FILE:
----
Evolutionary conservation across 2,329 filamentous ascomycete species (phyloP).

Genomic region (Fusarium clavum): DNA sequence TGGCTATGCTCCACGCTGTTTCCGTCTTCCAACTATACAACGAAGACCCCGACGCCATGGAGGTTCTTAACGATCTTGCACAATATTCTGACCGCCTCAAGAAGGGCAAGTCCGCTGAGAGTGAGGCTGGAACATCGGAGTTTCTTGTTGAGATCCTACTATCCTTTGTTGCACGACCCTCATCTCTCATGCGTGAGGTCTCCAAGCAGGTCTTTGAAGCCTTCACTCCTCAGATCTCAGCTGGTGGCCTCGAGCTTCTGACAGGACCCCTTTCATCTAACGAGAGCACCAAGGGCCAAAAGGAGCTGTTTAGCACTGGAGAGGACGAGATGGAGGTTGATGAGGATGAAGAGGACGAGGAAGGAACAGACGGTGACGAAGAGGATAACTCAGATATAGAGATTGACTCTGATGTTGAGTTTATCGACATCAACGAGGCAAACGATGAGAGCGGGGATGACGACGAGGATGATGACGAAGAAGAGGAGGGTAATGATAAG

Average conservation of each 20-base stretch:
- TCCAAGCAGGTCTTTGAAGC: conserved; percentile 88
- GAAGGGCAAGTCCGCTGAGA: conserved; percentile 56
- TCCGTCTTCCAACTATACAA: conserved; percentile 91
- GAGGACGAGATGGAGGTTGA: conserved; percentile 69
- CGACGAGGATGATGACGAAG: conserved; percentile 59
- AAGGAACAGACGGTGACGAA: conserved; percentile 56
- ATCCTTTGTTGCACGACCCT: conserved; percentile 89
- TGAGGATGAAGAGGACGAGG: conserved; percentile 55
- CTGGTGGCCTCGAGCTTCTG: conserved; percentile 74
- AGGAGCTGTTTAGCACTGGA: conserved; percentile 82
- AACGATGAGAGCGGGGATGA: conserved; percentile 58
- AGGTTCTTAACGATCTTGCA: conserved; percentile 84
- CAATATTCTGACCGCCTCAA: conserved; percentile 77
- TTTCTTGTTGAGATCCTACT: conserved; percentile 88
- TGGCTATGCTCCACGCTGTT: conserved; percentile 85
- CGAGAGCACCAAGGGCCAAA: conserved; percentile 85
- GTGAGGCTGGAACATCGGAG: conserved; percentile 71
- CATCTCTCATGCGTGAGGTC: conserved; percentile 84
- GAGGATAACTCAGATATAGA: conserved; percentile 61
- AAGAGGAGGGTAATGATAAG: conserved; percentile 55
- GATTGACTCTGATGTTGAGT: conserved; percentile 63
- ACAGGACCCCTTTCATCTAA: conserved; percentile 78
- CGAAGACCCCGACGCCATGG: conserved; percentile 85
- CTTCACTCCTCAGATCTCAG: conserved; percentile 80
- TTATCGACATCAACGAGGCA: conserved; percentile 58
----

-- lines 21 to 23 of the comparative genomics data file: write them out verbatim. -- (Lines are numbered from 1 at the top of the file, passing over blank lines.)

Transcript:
- CATCTCTCATGCGTGAGGTC: conserved; percentile 84
- GAGGATAACTCAGATATAGA: conserved; percentile 61
- AAGAGGAGGGTAATGATAAG: conserved; percentile 55